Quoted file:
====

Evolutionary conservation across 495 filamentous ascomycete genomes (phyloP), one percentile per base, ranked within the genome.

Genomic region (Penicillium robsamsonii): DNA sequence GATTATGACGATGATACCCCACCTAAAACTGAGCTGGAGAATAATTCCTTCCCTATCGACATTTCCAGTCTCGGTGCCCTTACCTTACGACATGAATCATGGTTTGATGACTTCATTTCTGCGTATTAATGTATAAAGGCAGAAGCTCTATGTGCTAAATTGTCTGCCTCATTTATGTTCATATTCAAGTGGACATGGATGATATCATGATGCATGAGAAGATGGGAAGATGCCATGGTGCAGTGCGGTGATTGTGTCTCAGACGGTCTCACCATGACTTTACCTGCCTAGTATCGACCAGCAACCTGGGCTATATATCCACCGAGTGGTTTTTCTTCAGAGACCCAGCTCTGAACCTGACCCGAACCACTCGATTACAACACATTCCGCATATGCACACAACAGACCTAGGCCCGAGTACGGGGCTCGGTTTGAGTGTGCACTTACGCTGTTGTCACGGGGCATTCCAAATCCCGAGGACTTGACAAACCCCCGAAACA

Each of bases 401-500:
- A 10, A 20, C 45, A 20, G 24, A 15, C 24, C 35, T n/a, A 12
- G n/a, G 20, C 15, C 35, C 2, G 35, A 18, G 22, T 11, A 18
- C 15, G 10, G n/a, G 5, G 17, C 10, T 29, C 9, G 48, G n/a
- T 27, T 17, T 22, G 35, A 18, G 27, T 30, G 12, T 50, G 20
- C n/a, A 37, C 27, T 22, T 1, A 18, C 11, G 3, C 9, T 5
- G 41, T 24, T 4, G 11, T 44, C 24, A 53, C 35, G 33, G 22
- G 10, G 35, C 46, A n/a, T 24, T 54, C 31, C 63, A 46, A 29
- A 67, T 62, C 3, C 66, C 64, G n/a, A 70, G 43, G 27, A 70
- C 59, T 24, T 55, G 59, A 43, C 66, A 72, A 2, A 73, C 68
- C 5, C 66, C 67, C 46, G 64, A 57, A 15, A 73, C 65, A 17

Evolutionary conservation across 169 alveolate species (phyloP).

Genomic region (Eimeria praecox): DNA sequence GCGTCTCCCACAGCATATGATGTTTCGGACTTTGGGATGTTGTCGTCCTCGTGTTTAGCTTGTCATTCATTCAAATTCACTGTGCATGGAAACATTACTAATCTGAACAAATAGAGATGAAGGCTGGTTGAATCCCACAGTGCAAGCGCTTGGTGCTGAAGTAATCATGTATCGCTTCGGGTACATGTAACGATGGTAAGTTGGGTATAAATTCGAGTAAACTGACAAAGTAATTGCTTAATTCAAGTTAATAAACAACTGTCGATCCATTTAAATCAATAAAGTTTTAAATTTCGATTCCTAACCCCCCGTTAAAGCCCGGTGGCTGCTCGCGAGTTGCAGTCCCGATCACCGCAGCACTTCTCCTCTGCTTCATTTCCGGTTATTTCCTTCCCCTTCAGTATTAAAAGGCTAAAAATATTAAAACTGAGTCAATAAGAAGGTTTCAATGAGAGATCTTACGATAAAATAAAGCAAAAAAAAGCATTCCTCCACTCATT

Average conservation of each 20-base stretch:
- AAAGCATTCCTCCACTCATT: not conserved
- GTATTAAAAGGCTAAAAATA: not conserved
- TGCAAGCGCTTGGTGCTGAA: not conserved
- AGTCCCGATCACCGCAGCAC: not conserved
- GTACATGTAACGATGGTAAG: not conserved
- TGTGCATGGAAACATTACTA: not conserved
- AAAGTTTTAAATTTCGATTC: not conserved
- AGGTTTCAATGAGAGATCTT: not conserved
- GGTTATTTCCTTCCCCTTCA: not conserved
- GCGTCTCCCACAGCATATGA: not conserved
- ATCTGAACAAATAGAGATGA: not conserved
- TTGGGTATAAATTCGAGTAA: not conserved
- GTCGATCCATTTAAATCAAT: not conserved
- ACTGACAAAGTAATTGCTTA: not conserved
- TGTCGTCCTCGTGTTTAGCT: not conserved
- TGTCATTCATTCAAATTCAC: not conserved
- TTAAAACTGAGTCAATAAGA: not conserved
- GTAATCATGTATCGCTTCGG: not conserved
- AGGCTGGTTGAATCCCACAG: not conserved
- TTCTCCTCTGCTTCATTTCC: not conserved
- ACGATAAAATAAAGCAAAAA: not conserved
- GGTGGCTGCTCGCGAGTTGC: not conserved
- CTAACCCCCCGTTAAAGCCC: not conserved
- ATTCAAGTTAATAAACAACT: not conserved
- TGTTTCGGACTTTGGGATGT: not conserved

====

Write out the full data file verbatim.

Evolutionary conservation across 495 filamentous ascomycete genomes (phyloP), one percentile per base, ranked within the genome.

Genomic region (Penicillium robsamsonii): DNA sequence GATTATGACGATGATACCCCACCTAAAACTGAGCTGGAGAATAATTCCTTCCCTATCGACATTTCCAGTCTCGGTGCCCTTACCTTACGACATGAATCATGGTTTGATGACTTCATTTCTGCGTATTAATGTATAAAGGCAGAAGCTCTATGTGCTAAATTGTCTGCCTCATTTATGTTCATATTCAAGTGGACATGGATGATATCATGATGCATGAGAAGATGGGAAGATGCCATGGTGCAGTGCGGTGATTGTGTCTCAGACGGTCTCACCATGACTTTACCTGCCTAGTATCGACCAGCAACCTGGGCTATATATCCACCGAGTGGTTTTTCTTCAGAGACCCAGCTCTGAACCTGACCCGAACCACTCGATTACAACACATTCCGCATATGCACACAACAGACCTAGGCCCGAGTACGGGGCTCGGTTTGAGTGTGCACTTACGCTGTTGTCACGGGGCATTCCAAATCCCGAGGACTTGACAAACCCCCGAAACA

Each of bases 401-500:
- A 10, A 20, C 45, A 20, G 24, A 15, C 24, C 35, T n/a, A 12
- G n/a, G 20, C 15, C 35, C 2, G 35, A 18, G 22, T 11, A 18
- C 15, G 10, G n/a, G 5, G 17, C 10, T 29, C 9, G 48, G n/a
- T 27, T 17, T 22, G 35, A 18, G 27, T 30, G 12, T 50, G 20
- C n/a, A 37, C 27, T 22, T 1, A 18, C 11, G 3, C 9, T 5
- G 41, T 24, T 4, G 11, T 44, C 24, A 53, C 35, G 33, G 22
- G 10, G 35, C 46, A n/a, T 24, T 54, C 31, C 63, A 46, A 29
- A 67, T 62, C 3, C 66, C 64, G n/a, A 70, G 43, G 27, A 70
- C 59, T 24, T 55, G 59, A 43, C 66, A 72, A 2, A 73, C 68
- C 5, C 66, C 67, C 46, G 64, A 57, A 15, A 73, C 65, A 17

Evolutionary conservation across 169 alveolate species (phyloP).

Genomic region (Eimeria praecox): DNA sequence GCGTCTCCCACAGCATATGATGTTTCGGACTTTGGGATGTTGTCGTCCTCGTGTTTAGCTTGTCATTCATTCAAATTCACTGTGCATGGAAACATTACTAATCTGAACAAATAGAGATGAAGGCTGGTTGAATCCCACAGTGCAAGCGCTTGGTGCTGAAGTAATCATGTATCGCTTCGGGTACATGTAACGATGGTAAGTTGGGTATAAATTCGAGTAAACTGACAAAGTAATTGCTTAATTCAAGTTAATAAACAACTGTCGATCCATTTAAATCAATAAAGTTTTAAATTTCGATTCCTAACCCCCCGTTAAAGCCCGGTGGCTGCTCGCGAGTTGCAGTCCCGATCACCGCAGCACTTCTCCTCTGCTTCATTTCCGGTTATTTCCTTCCCCTTCAGTATTAAAAGGCTAAAAATATTAAAACTGAGTCAATAAGAAGGTTTCAATGAGAGATCTTACGATAAAATAAAGCAAAAAAAAGCATTCCTCCACTCATT

Average conservation of each 20-base stretch:
- AAAGCATTCCTCCACTCATT: not conserved
- GTATTAAAAGGCTAAAAATA: not conserved
- TGCAAGCGCTTGGTGCTGAA: not conserved
- AGTCCCGATCACCGCAGCAC: not conserved
- GTACATGTAACGATGGTAAG: not conserved
- TGTGCATGGAAACATTACTA: not conserved
- AAAGTTTTAAATTTCGATTC: not conserved
- AGGTTTCAATGAGAGATCTT: not conserved
- GGTTATTTCCTTCCCCTTCA: not conserved
- GCGTCTCCCACAGCATATGA: not conserved
- ATCTGAACAAATAGAGATGA: not conserved
- TTGGGTATAAATTCGAGTAA: not conserved
- GTCGATCCATTTAAATCAAT: not conserved
- ACTGACAAAGTAATTGCTTA: not conserved
- TGTCGTCCTCGTGTTTAGCT: not conserved
- TGTCATTCATTCAAATTCAC: not conserved
- TTAAAACTGAGTCAATAAGA: not conserved
- GTAATCATGTATCGCTTCGG: not conserved
- AGGCTGGTTGAATCCCACAG: not conserved
- TTCTCCTCTGCTTCATTTCC: not conserved
- ACGATAAAATAAAGCAAAAA: not conserved
- GGTGGCTGCTCGCGAGTTGC: not conserved
- CTAACCCCCCGTTAAAGCCC: not conserved
- ATTCAAGTTAATAAACAACT: not conserved
- TGTTTCGGACTTTGGGATGT: not conserved